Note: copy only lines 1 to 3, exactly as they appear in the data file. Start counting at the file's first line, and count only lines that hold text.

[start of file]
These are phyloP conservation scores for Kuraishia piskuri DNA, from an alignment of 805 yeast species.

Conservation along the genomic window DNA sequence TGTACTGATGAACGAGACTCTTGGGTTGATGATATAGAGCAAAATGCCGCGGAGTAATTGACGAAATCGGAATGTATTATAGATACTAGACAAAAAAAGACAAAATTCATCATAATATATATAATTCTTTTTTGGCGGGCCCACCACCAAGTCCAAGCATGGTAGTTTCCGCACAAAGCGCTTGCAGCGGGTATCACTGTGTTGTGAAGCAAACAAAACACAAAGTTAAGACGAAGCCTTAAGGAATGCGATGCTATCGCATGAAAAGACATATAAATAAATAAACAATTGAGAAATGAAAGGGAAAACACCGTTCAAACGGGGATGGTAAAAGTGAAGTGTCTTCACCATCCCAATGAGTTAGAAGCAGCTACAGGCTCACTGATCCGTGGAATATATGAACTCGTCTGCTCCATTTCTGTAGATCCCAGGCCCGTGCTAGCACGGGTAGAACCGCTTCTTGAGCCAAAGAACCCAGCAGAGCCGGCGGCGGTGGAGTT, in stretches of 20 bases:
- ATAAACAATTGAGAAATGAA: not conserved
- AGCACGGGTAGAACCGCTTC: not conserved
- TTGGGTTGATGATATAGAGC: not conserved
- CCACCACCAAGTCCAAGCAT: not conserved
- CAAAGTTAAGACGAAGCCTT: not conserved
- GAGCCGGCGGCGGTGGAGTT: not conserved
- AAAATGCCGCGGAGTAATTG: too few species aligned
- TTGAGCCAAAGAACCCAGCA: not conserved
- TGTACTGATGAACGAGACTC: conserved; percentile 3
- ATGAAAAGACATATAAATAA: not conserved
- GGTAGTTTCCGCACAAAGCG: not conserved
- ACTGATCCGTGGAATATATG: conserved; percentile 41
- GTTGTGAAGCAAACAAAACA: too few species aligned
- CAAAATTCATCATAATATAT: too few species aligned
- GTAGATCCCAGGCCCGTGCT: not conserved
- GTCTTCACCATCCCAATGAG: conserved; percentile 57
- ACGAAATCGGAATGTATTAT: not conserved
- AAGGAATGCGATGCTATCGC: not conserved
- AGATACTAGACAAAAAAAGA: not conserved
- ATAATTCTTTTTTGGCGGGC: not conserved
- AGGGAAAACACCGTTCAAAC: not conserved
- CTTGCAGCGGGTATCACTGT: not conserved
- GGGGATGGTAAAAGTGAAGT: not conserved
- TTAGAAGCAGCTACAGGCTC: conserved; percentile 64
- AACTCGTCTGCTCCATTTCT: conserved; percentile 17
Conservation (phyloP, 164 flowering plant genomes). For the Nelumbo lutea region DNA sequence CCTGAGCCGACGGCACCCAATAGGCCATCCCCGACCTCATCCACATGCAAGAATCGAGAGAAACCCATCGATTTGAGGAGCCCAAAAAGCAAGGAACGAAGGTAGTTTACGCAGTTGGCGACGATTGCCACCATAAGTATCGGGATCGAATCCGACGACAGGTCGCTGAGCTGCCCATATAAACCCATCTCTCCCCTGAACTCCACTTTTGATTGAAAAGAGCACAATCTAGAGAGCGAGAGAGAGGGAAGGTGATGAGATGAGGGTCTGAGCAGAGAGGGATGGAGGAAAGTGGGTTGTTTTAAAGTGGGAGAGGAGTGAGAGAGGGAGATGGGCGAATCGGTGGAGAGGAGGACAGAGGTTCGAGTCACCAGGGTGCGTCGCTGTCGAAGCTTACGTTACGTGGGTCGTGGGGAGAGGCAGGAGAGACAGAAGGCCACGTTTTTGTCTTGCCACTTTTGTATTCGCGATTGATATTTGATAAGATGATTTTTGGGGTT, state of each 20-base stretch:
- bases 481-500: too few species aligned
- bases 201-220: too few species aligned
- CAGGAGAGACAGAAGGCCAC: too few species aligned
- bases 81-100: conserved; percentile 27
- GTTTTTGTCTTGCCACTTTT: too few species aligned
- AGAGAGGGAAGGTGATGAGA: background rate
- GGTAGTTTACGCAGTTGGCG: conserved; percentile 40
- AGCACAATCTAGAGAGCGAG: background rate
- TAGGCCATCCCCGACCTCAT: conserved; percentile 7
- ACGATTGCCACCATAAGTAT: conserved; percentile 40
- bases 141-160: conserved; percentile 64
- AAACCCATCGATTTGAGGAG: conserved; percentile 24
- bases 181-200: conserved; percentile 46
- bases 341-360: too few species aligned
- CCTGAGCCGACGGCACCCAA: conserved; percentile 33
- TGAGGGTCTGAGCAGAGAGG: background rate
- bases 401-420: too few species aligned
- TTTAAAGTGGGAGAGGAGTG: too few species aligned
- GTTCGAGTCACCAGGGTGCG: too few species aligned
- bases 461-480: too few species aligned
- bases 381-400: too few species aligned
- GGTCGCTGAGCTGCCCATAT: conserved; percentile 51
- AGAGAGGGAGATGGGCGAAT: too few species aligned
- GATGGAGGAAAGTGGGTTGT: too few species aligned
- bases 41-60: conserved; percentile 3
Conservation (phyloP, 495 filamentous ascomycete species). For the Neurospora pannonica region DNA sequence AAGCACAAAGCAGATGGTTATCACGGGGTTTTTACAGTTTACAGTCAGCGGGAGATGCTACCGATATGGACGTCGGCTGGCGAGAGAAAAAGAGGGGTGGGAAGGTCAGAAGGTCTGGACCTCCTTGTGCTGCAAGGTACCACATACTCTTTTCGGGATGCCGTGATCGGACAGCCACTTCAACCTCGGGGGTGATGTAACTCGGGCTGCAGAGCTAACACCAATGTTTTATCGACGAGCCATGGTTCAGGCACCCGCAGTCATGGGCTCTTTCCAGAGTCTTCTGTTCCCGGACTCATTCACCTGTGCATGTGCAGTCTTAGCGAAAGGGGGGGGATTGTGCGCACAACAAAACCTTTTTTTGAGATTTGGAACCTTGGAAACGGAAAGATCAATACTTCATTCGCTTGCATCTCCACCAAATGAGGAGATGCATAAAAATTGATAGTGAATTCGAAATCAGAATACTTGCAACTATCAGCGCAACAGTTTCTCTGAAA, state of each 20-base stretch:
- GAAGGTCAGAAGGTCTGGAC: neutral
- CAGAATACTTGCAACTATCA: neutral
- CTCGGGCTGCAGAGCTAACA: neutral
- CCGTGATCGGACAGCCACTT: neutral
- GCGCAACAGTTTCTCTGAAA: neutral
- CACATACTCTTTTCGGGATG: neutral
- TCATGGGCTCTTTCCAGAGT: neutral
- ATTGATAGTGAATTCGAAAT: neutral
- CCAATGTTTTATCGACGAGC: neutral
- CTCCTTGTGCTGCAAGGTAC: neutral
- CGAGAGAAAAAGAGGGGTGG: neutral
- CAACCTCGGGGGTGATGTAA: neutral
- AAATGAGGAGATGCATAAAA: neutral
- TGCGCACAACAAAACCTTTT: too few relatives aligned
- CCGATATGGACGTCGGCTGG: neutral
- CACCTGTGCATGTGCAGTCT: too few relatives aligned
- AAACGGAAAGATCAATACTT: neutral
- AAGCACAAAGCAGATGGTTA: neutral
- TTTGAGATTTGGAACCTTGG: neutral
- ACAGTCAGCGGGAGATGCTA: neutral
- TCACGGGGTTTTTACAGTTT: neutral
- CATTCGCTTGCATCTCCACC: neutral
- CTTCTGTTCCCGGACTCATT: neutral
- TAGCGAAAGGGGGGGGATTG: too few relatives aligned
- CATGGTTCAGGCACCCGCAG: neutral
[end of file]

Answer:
These are phyloP conservation scores for Kuraishia piskuri DNA, from an alignment of 805 yeast species.

Conservation along the genomic window DNA sequence TGTACTGATGAACGAGACTCTTGGGTTGATGATATAGAGCAAAATGCCGCGGAGTAATTGACGAAATCGGAATGTATTATAGATACTAGACAAAAAAAGACAAAATTCATCATAATATATATAATTCTTTTTTGGCGGGCCCACCACCAAGTCCAAGCATGGTAGTTTCCGCACAAAGCGCTTGCAGCGGGTATCACTGTGTTGTGAAGCAAACAAAACACAAAGTTAAGACGAAGCCTTAAGGAATGCGATGCTATCGCATGAAAAGACATATAAATAAATAAACAATTGAGAAATGAAAGGGAAAACACCGTTCAAACGGGGATGGTAAAAGTGAAGTGTCTTCACCATCCCAATGAGTTAGAAGCAGCTACAGGCTCACTGATCCGTGGAATATATGAACTCGTCTGCTCCATTTCTGTAGATCCCAGGCCCGTGCTAGCACGGGTAGAACCGCTTCTTGAGCCAAAGAACCCAGCAGAGCCGGCGGCGGTGGAGTT, in stretches of 20 bases:
- ATAAACAATTGAGAAATGAA: not conserved